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The hen that laid the golden egg for us

Young African Leaders Initiative is for the select few. And James Makini, chief executive and co-founder of Sky Sacco is among the 500 out of the 40,000 lucky people who will attend the Presidential Summit in Washington D.C. from July to August.

During the six weeks, he will interact with US President Barack Obama and get expertise training from business leaders from around the globe.

The summit is amongst eight recognitions One Hen Project and Sky Sacco has received over the last year, others being the YouWin awards overall winner, Rockefeller Foundation (innovation for the next 100 years) and Africa Rural Connect.

But what are One Hen Project and Sky Sacco all about? An unsuccessful search for internship led Mr Makini to various companies.

After rejection by a number of them, he visited the chief executive of Cereal Growers Association Dr David Nyameino with the hope that the trip would bear fruits, after all, he was a friend.

Unfortunately he wasn’t lucky and instead, the CEO gave him a reality check: that there were no jobs and that it was about time young people started thinking of ways of being self-employed and job creators.

Back in his cubicle at the University of Nairobi, Kabete campus together with his roommate Samuel Mac Moseri who is now the executive director of finance of the two establishments, they brainstormed various ideas that would provide a source of livelihood. They came up with One Hen Project.

Being from the Kisii community, the project was inspired by their culture.

“It is a tradition to receive a chicken when you visit your grandparents. You are held accountable for the welfare of that chicken,” said the University of Nairobi alumnus.

The two started a business in line with the tradition of their community. They teamed up with two other classmates Linet Kemunto and Denis Nyasente to gather enough capital.

In 2010, and with just Sh30,000, they registered One Hen Project and opened an office in Keroka, Kisii County.

The idea was to give registered members of One Hen Project, a hen in a cage at Sh900 inclusive of Sh200 membership fee which was to be paid in instalments. After the chicken hatches chicks, the members give back two to One Hen Project to pass onto new members.

From one group of women, they have recruited 20,000 members cutting across all genders. The members are trained on entrepreneurship, financial and poultry management and record keeping.

Mr Makini and partners get expertise advice and training from stakeholders like Dr Nyameino, Cliff Ombane and Mr Denis Makori amongst other industrial players.

Besides reducing poverty and empowering low income earners, through their patrons help, they devised a way of making the idea sustainable and in line with Kenya’s Vision 2030.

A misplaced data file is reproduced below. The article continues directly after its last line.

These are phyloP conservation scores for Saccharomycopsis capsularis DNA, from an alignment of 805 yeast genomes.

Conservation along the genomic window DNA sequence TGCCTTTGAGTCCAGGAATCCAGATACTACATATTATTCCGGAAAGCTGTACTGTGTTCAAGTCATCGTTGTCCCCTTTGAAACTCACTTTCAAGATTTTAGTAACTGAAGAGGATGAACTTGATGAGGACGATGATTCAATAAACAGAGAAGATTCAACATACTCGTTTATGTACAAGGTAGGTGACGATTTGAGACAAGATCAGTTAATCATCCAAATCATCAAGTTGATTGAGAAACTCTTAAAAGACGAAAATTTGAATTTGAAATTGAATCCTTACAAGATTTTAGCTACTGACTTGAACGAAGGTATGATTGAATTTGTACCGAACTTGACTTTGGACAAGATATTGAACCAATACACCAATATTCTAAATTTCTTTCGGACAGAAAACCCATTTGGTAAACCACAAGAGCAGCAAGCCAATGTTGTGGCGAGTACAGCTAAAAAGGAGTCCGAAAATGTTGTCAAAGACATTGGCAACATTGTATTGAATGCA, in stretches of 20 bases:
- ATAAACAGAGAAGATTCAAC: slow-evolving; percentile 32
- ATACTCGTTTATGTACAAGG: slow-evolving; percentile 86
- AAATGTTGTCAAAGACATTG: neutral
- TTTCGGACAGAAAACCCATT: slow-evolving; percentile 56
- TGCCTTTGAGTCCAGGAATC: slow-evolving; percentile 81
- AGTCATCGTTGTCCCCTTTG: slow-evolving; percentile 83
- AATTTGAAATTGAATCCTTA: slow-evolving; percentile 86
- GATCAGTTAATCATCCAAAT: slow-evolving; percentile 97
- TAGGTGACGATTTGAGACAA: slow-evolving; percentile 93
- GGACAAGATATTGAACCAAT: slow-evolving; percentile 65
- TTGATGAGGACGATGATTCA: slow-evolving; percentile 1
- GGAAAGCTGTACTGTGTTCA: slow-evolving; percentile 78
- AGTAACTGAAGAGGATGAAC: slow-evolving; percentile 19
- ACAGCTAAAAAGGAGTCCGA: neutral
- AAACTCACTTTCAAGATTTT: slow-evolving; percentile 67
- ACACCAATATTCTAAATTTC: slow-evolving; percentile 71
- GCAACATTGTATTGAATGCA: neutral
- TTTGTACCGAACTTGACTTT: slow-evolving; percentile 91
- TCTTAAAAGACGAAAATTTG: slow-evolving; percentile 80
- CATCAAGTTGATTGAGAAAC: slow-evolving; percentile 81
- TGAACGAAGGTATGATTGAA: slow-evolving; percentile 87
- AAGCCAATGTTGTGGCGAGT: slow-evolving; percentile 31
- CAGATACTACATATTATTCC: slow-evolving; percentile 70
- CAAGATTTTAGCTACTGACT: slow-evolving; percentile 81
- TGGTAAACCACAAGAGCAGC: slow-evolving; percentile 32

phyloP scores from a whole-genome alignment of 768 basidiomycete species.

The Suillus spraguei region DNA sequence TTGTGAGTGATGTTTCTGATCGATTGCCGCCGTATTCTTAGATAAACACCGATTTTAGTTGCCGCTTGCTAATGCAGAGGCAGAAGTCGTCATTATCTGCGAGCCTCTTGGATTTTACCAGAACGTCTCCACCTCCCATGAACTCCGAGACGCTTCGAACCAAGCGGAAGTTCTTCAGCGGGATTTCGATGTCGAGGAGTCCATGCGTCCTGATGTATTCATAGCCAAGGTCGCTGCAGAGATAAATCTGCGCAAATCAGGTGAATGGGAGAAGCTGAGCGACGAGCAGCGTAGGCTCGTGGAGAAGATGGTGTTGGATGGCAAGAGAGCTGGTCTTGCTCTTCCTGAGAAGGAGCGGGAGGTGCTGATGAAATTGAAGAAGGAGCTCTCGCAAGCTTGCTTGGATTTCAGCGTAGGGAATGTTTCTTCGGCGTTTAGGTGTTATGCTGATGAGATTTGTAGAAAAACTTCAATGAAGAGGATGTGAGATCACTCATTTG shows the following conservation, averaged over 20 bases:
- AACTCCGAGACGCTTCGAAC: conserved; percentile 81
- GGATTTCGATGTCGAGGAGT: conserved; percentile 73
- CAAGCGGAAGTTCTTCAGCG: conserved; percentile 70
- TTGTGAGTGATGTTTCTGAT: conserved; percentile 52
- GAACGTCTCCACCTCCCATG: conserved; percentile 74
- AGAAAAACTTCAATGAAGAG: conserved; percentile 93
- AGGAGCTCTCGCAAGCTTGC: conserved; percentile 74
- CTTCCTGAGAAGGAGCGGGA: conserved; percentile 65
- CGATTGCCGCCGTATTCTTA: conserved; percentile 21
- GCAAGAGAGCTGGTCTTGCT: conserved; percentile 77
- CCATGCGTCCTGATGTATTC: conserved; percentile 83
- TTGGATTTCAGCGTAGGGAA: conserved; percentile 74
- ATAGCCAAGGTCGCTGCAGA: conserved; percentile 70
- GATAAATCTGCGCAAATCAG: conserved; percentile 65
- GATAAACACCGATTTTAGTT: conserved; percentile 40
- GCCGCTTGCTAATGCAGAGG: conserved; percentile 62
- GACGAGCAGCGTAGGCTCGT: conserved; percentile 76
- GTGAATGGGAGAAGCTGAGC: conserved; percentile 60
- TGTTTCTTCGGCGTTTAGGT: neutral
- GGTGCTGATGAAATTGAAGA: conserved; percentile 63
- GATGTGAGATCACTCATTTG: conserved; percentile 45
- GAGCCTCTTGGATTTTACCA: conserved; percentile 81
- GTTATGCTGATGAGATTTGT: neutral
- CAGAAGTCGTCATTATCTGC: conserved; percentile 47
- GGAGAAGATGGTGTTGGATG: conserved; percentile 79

Start a sacco

With the many members on board, in 2012, they started a co-operative society called Sky Sacco. So far, 8,500 out of the 20,000 members of One Hen Project are members.

The members save at least Sh20 every week and are eligible for a loan after five months.

“They get thrice the amount of savings,” Mr Makini added. The members are also shareholders of the sacco, a share costs Sh20.

After one year of being in operation, the sacco has Sh20 million in savings.

“After building the required capital base, our dream is to grow Sky Sacco into a bank one day,” said Makini who is 26 years old.

The group has signed a memorandum of understanding with USAID for financial inclusion for rural micro-enterprises to train them on management and to offer the institution exposure.

Building capital base

Under the sacco, they have invested in a poultry feed factory which became operational early last month and is designed to provide cheap poultry feeds.

“The feeds cost Sh45, which is Sh15 less costly than the market price, making poultry farming cheaper,” the CEO said.

The plan is to build a chicken processing plant in the same area before the end of the year.

“As a sacco, we want to capitalise on the opportunities that One Hen Project has brought our way,” he said.

One Hen Project has employed 10 full-time carpenters and engages 30 casuals while the sacco has 15 employees. 

The awards received in cash enabled the founders to buy land for the poultry feed factory besides helping in running the operations.

To prevent the chicken from contracting new castle disease, they have devised a three-month vaccination programme to stem losses. 

From one county, they plan to spread to 10 counties in the coming year before conquering the whole country now that they have a stable system running.

They have also spread their project idea to schools and children through their trustees (parent or teachers) after receiving a hen; they are required to save at least Sh10 every month with the sacco besides giving out two chicks (one off) to a schoolmate in a class behind them.

Makini’s advise to youths is that they should join hands and come up with ideas as good thoughts never lack financiers.